Members of the campaign say the Wisconsin Department of Corrections facility is violating the human rights of those being held there and is unfairly incarcerating people for crimeless violations of supervision.
A small crowd of community organizers and supporters of the coalition picketed the Milwaukee Secure Detention Facility on the corner of 10th and State streets Thursday for what they called a day of visibility. Visibility for what they say are terrible conditions for those incarcerated at the state Department of Corrections facility.
It was built in 2001 to imprison those who violated their parole or probation.
Former MSDF inmate Alan Schultz says the problem is that people are being sent back there for crimeless violations and not getting the help they need.
He points out that some court rules actually set people up for failure. For example, Schultz said there's a rule along the lines of, “You must appear for all scheduled appointments and unscheduled appointments.”
"So how are you supposed to attend a meeting that you might not know about that was unscheduled, and they can use that as grounds to put you in here,” Schultz said.
The picket was held the same day the Wisconsin State Fair. That way, Schultz said, people traveling through the city could see what was happening. The facility is right across the street from the county jail and visible from I-43.
Schultz said the windows on the outside of the facilitiy don't allow people inside to see out.
“Everybody that’s in here gets no sunlight whatsoever. Then you got people that are getting tripled bunked in the cells here. So they’ve been putting three people in single occupancy cells. And I’ve also watched them disregard people for mental health concerns,” Schultz said.
Sixty-two percent of inmates in the facility have some sort of mental health diagnosis, according to Wisconsin Department of Corrections data. Nearly two-thirds of the inmates are African American.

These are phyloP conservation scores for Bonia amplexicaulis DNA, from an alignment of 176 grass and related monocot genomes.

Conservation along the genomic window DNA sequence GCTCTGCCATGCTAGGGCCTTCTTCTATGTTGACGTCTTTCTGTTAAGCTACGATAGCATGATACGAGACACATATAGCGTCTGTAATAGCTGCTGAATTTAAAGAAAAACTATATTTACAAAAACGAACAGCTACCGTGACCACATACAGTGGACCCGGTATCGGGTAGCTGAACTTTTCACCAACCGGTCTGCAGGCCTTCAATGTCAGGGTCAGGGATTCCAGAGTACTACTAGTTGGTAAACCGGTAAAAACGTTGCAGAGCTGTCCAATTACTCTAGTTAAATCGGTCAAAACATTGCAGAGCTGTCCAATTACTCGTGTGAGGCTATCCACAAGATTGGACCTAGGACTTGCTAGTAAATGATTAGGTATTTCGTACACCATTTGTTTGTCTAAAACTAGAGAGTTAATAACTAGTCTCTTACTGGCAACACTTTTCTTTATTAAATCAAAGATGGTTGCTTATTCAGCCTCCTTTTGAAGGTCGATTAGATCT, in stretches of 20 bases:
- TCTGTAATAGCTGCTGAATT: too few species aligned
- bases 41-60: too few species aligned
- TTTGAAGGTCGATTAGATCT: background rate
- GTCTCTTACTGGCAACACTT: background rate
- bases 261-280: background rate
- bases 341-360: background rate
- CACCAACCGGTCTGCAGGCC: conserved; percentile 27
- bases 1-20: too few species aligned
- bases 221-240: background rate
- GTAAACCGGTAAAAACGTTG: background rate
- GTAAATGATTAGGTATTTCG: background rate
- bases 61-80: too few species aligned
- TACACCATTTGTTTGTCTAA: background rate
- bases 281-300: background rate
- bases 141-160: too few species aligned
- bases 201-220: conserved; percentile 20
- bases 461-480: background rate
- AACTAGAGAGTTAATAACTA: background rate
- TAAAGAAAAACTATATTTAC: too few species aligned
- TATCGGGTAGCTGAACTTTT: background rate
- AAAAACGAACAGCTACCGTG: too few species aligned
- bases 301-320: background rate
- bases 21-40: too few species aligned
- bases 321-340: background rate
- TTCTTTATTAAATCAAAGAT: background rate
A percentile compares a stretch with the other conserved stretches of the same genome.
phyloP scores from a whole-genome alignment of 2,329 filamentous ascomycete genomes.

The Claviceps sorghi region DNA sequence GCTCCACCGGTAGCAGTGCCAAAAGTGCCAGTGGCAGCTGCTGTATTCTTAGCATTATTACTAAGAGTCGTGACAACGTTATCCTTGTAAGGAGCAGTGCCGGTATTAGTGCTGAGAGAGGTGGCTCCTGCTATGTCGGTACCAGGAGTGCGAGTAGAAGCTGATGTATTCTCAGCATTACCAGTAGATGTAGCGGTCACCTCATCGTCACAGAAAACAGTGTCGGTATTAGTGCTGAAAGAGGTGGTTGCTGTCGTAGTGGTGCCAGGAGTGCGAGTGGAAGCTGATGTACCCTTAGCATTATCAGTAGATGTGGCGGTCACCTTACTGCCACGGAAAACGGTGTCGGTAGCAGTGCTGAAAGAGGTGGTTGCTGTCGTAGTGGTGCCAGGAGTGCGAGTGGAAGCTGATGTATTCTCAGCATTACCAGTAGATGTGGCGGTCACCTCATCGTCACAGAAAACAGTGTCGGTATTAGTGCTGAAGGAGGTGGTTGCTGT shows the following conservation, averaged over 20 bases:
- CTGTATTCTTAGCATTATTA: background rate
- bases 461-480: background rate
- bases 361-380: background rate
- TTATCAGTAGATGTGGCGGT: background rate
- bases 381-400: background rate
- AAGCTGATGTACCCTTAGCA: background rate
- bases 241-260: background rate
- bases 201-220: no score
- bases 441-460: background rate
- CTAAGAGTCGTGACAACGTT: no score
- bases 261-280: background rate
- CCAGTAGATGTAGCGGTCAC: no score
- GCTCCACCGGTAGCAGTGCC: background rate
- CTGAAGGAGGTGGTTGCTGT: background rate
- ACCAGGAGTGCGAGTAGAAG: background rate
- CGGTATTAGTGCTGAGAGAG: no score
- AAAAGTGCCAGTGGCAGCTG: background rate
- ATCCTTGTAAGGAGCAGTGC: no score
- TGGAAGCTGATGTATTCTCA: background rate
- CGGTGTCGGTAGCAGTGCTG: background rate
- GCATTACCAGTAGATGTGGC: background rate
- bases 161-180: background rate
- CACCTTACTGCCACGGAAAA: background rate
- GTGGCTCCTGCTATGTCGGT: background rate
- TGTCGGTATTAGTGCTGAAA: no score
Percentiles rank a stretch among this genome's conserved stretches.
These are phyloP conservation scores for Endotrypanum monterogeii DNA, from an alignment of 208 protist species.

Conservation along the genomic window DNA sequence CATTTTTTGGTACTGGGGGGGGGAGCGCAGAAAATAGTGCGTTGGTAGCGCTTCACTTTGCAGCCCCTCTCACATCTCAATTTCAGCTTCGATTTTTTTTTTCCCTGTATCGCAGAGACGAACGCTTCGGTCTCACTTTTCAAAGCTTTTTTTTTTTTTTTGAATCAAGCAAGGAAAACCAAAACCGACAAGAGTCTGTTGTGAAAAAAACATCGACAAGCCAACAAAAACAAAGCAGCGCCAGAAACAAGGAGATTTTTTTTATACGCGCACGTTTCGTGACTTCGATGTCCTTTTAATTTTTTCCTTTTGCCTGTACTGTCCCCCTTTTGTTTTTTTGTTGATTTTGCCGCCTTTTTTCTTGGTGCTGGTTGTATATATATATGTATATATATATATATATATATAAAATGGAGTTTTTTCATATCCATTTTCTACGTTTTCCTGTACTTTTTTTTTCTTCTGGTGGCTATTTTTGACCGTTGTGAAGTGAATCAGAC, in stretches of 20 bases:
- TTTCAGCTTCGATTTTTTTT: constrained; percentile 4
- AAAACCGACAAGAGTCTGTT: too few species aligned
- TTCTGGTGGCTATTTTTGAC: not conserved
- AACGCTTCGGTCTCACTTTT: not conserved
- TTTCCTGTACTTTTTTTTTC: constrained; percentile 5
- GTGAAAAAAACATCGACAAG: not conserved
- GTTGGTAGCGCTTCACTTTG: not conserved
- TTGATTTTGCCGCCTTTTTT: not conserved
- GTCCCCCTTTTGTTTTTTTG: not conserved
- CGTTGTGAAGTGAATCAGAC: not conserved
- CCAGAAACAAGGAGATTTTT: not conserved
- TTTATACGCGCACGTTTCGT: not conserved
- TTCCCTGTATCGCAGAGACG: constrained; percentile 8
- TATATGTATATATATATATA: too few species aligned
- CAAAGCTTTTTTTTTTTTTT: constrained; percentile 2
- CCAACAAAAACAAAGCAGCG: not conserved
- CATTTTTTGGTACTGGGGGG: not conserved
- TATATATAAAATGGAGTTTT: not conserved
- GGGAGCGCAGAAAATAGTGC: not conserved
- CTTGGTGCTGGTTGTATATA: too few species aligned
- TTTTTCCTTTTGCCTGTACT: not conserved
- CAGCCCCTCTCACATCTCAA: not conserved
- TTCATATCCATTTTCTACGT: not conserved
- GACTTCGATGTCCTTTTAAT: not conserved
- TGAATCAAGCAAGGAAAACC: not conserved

That’s something Shannon Frye, another #CLOSEmsdf supporter, said people need to be concerned about.
“Milwaukee locks up more black people, but particularly black men, than any other place on the planet, and when you think about that in proportion to the number of black people in this state and even in Milwaukee, that’s ridiculous,” said Frye.
Caliph Muab-el was once one of them. Since he was 12, he’s been either on parole or probation in Wisconsin – he’s now 36. Muab-el told some of his story to the crowd.
Thursday’s event was the beginning of efforts in a number of cities to call attention to issues in prisons. Later this month, inmates nationwide plan to protest, demanding that a number of concerns are met, including access to rehabilitation.
We contacted the state department of corrections for comment on this story but have not yet received a response.
Support for Race & Ethnicity reporting is provided by the Dohmen Company.
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